Mar 202011

Knox Heritage is sponsoring a photography contest with the subjects being buildings that are at least 50 years old in a certain section of old town. I decided to go out today and see what I could come up with. I took HDR brackets for everything just in case, but it turned out that in most cases I didn’t need to. So far, I’ve come up with on shot I might submit and another one that I like though I’ll have to read the rules to see if it would even be eligible. Probably not, but again, I like it.

First up, the one I might submit. Click on it to see it full size.

I’m reasonably happy with it with a couple of exceptions. First, the sides of the buildings are cropped pretty tight, but that was a necessity to apply perspective correction and keep the building from leaning. Also, you can’t see the bottom of the building but that was because I chose to shoot from the Gay Street Viaduct and there is a two story building between my camera and the street. I did that to have less perspective correction rather than shooting at street level from right in front of the building and asking Photoshop to twist and stretch things to look sort of straight. I think it was the right call. I just don’t know if the judges will agree. I guess there is one other thing. My Photoshop skills aren’t quite up to removing the street light. I might try it on a copy of the photo in a few days.

Here’s the other one. Again, click to see full size.

Can you guess the name of this building? When I was walking past, I liked how I could see into the top floor windows and see the skylight on the other wall. Unfortunately, I guess I wasn’t lined up quite in the middle of the sign so it looks a little off to me. On the other hand, had I been perfectly lined up, I’m not entirely sure I’d have been able to see the skylight through the window which is what drew me to it in the first place. This final image is a combination of processing the original image two different ways. The building was run through the spicify filter in Topaz Adjust which did really do a great job of bringing out details in the brickwork. The sky was also processed with Topaz Adjust though I can’t remember now which filter/setting.

Jul 232010

I ‘ve spent quite a bit of time tonight getting ready for the county fair coming up in September. I’ve decided to submit at least 3 of my images to the photography contest. One of them will be the flower shot that I blogged about a few days ago (Post Title: The Power of White Balance). The other is an HDR shot I took while at the Mayan ruins of Kohunlich. While there are certainly ruins in the background, the main subject is actually a very pretty tree.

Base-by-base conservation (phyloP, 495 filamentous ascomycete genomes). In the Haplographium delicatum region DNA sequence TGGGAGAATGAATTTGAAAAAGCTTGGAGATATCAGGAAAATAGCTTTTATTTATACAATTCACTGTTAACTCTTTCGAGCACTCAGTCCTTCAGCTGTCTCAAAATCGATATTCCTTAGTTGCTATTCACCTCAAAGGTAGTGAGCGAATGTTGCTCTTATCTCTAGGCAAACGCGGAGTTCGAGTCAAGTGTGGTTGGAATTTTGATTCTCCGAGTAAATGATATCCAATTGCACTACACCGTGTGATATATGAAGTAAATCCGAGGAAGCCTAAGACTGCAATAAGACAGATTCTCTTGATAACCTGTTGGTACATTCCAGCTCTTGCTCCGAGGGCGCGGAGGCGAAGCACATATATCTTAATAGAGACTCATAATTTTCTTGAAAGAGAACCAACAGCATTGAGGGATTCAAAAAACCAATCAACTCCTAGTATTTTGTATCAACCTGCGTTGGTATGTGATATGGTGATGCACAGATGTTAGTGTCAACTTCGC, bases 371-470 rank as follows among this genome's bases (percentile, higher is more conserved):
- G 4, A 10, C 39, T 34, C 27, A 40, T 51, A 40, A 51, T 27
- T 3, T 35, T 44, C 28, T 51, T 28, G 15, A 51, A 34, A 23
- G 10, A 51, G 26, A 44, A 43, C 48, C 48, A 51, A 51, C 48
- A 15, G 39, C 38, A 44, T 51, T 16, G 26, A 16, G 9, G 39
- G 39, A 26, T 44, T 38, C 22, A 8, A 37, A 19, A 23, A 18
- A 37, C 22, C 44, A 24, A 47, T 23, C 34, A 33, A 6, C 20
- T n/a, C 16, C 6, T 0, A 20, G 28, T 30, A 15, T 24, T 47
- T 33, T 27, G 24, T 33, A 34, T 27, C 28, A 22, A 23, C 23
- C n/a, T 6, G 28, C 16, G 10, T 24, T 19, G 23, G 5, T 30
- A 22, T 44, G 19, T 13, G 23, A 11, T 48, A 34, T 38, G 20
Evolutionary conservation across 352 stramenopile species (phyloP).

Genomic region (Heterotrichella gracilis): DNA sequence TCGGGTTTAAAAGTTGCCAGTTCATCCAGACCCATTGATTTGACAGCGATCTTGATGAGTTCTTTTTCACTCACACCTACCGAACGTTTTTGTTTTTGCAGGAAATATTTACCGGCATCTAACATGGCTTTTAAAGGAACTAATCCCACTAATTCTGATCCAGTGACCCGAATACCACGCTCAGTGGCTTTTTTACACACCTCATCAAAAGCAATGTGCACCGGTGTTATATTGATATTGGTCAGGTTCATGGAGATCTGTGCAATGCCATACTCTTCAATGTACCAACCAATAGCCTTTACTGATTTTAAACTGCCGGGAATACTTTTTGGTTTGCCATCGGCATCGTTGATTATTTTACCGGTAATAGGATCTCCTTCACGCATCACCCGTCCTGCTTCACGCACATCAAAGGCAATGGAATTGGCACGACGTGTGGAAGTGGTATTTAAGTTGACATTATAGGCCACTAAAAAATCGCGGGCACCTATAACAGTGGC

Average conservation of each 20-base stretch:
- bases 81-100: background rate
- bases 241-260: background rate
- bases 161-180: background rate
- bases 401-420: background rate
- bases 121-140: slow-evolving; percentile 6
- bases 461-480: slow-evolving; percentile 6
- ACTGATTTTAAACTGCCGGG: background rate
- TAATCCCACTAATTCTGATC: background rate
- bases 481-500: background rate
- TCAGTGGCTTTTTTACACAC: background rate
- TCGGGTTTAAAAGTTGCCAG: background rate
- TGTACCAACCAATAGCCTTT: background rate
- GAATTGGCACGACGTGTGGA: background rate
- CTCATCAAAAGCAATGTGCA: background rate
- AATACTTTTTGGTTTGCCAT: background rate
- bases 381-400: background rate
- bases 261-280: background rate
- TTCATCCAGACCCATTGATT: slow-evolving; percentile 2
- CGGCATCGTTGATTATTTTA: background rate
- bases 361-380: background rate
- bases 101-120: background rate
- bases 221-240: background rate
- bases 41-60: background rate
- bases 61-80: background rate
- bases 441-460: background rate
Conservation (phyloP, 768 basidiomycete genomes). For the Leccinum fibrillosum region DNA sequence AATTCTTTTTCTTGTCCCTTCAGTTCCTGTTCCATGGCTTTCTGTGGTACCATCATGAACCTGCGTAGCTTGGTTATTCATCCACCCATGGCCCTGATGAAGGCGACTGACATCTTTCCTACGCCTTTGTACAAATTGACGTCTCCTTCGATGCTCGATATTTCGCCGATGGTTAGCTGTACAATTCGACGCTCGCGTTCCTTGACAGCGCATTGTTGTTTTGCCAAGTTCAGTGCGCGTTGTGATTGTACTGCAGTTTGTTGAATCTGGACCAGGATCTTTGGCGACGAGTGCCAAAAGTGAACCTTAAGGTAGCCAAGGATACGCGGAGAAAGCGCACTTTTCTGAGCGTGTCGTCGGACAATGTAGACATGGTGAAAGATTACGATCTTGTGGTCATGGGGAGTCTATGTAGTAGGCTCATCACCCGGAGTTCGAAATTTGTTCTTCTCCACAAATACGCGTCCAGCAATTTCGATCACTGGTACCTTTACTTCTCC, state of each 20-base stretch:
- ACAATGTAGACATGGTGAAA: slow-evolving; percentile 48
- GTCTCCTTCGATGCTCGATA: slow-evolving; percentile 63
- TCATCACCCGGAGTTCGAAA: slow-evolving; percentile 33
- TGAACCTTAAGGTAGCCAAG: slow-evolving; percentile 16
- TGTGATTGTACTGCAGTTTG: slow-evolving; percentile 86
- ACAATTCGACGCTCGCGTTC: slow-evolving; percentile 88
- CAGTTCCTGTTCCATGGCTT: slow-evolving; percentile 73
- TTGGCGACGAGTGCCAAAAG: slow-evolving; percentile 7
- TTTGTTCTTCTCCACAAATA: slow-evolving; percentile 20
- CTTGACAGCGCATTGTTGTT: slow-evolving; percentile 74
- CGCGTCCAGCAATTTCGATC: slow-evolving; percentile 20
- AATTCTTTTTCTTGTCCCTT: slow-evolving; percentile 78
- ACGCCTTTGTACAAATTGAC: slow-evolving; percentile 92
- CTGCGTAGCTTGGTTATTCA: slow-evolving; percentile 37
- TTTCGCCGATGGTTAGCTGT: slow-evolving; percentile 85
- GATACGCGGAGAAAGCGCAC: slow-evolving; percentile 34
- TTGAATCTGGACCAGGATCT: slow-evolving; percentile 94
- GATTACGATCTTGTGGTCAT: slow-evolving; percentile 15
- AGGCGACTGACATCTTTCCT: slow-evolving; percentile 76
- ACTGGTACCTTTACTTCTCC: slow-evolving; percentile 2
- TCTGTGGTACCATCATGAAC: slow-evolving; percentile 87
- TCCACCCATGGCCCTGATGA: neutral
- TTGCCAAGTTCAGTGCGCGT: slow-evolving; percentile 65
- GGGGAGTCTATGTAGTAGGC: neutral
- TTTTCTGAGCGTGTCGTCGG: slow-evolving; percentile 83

In my opinion, this photo loses some if its impact shrunk down to the size needed to fit in the blog. I think it will look pretty cool in print. I just hope the petals pop as nicely on paper as they do on the screen.

What you don’t see is the headache I went through getting these two images ready to send to MPix. The fair requires that all photos be mounted on 15X19 to 16X20 foam core. I chose 16X20 because that’s a standard photo size and I can have MPix mount it for me. Now, neither of these photos are at their best cropped to 16X20. I wanted to print them so the long edge of each would be roughly 16 to 18 inches and then have a black border around the rest. I won’t go into details, but suffice it to say that no matter what I tried, I could not get the MPix ROES software to do what I wanted to do. I ended up going into Photoshop and creating a black 16X20 image layer and then adding my new image as a new layer above it and positioning it where I wanted it.

Of course, my other option would have been to print at a smaller size and take the print to a local place to have it matted (or attempted to figure out how to mat it myself). It might have been a little cheaper, but I just felt like since I was placing these images in competition, I wanted them to be presented as professionally as possible.

In other photography-related news, tomorrow I’ll be heading out to Market Square to participate in Scott Kelby’s Worldwide Photowalk. It starts at 9:00 but I plan to get there early and get my photo-mojo warmed up a little early. I’m hoping to get another shot or two for the fair. I’m going to keep my eye out for interesting architecture, inanimate objects, and candids of people going about their business. It should be a lot of fun!